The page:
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Hansford County, Texas

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Please add profiles of those who were born, lived or died in Hansford County, Texas.


In 1873, English brothers James Hamilton Cator and Arthur J. L. (Bob) Cator were sent by their father, British naval officer Captain John Bertie Cator, to Kansas in search of financial opportunity. The brothers soon found their true calling as buffalo hunters and established an outpost along the North Palo Duro Creek. They named this camp Zulu, and it soon became known as Zulu Stockade.

The depletion of the buffalo herds led in part to the ongoing conflict between Indians and settlers. The Second Battle of Adobe Walls took place in neighboring Hutchinson County in 1874 and led to the Red River War of 1874–1875. A group of buffalo hunters attempted a revitalization of Fort Adobe. The Comanches, Cheyenne, Arapaho, and Kiowa saw the fort and the decimation of the buffalo herd as threats to their existence. Comanche medicine man Isa-tai prophesied a victory and immunity to the white man's bullets in battle. Quanah Parker lead several hundred in a raid on the fort. The buffalo hunters were able to force the Indians into retreat. The Red River War of 1874-1875 was a United States Army campaign to force the removal of Indians in Texas and their relocation to reservations, to open the region to white settlers.

Early large ranches in Hansford County were spread in neighboring counties, as well. By 1890, 23 ranches were in operation in the county. In November 1876, Kansan Thomas Sherman Bugbee established the Quarter Circle T Ranch. The Scissors Ranch was begun in 1878 by William E. Anderson at the Adobe Walls site. Coloradan Richard E. McNalty moved to Texas and began the Turkey Track Ranch, which he sold to Charles Wood and Jack Snider in 1881. Scotland born James M. Coburn formed the Hansford Land and Cattle Company. The Quarter Circle T Ranch and Scissors Ranch were sold to Coburn in 1882. Coburn acquired the Turkey Track Ranch in 1883.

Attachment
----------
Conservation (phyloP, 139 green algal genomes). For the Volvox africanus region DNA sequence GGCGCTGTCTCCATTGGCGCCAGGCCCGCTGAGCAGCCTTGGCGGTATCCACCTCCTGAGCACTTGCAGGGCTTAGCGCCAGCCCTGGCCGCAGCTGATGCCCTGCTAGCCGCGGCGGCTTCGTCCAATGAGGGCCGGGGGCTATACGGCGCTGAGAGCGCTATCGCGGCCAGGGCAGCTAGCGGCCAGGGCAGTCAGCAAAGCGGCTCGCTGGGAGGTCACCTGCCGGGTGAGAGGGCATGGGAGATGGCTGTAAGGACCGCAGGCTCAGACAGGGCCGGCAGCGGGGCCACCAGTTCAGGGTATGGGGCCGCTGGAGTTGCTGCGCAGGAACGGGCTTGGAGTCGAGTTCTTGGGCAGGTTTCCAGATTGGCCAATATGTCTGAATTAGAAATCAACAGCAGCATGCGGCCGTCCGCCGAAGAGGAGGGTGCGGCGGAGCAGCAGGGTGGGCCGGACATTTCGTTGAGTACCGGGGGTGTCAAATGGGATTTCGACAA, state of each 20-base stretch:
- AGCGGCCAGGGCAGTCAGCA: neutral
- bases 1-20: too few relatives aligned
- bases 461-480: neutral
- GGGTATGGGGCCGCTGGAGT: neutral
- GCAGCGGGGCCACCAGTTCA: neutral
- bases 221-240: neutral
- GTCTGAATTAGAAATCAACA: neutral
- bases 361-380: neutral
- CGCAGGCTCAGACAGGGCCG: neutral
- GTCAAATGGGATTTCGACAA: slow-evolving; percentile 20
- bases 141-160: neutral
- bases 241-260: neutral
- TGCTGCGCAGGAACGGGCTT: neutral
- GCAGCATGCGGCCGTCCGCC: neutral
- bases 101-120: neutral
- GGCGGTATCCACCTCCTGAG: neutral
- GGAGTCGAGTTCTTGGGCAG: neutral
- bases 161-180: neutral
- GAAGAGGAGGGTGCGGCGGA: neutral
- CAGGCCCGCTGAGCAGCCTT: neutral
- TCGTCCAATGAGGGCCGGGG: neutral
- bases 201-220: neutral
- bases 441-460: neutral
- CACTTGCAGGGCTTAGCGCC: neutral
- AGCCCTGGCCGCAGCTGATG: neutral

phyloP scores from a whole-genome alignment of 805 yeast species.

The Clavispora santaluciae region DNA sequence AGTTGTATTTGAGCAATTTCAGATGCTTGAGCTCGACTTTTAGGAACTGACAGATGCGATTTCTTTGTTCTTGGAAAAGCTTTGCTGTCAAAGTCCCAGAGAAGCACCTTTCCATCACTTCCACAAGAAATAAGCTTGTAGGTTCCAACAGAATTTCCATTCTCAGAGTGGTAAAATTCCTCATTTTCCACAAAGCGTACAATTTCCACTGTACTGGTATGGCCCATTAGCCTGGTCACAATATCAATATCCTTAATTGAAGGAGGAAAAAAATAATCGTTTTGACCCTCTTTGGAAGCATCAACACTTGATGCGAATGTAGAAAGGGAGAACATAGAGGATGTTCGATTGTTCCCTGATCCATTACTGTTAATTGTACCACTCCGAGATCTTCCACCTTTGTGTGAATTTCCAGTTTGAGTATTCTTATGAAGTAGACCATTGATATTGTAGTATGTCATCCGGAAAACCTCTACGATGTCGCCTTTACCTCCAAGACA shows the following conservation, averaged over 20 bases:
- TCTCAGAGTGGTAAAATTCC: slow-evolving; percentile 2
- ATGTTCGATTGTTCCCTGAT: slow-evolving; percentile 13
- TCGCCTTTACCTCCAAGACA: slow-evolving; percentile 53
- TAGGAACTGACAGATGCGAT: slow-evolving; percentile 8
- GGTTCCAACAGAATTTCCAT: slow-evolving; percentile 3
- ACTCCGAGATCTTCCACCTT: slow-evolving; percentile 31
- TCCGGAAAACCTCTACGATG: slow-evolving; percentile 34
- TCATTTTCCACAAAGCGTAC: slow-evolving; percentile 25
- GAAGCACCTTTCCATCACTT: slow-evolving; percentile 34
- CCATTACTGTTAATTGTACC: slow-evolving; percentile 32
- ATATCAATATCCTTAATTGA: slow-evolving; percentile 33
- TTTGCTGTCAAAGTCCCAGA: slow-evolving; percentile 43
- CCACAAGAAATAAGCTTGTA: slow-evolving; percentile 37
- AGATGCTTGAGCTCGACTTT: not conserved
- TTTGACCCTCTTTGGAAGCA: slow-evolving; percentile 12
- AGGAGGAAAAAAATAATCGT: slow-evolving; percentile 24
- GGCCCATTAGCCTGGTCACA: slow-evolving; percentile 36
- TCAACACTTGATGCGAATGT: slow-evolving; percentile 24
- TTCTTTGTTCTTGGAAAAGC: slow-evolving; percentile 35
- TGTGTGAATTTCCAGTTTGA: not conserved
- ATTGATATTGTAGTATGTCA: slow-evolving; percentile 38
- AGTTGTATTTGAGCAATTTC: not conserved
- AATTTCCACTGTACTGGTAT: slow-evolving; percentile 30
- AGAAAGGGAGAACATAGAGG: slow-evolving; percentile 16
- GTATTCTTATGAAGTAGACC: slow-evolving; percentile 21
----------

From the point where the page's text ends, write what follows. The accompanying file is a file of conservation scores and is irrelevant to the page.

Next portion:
In 1887, Hansford became a stage stop on the old Tascosa-Dodge City Trail.

In 1909, Anders L. Mordt began to bring in Norwegian farmers to settle the northern part of the county, centering on a rural community they named Oslo.

By 1920, 221 farms and ranches had been established in the county. The same year, the North Texas and Santa Fe Railway built into Spearman. By 1929, Spearman became the county seat, replacing Hansford. Chicago, Rock Island and Gulf Railway built southward in the 1920s leading to Gruver, becoming the second-largest town in the county.

Oil was discovered in Hansford County in 1937. By the end of 1974, 38,279,469 barrels had been extracted from county lands since 1937.

Adjacent Counties

Cities & Communities

  • Gruver
  • Hitchland (part)
  • Morse
  • Spearman (County Seat)



Genealogy Trails

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USGW Archives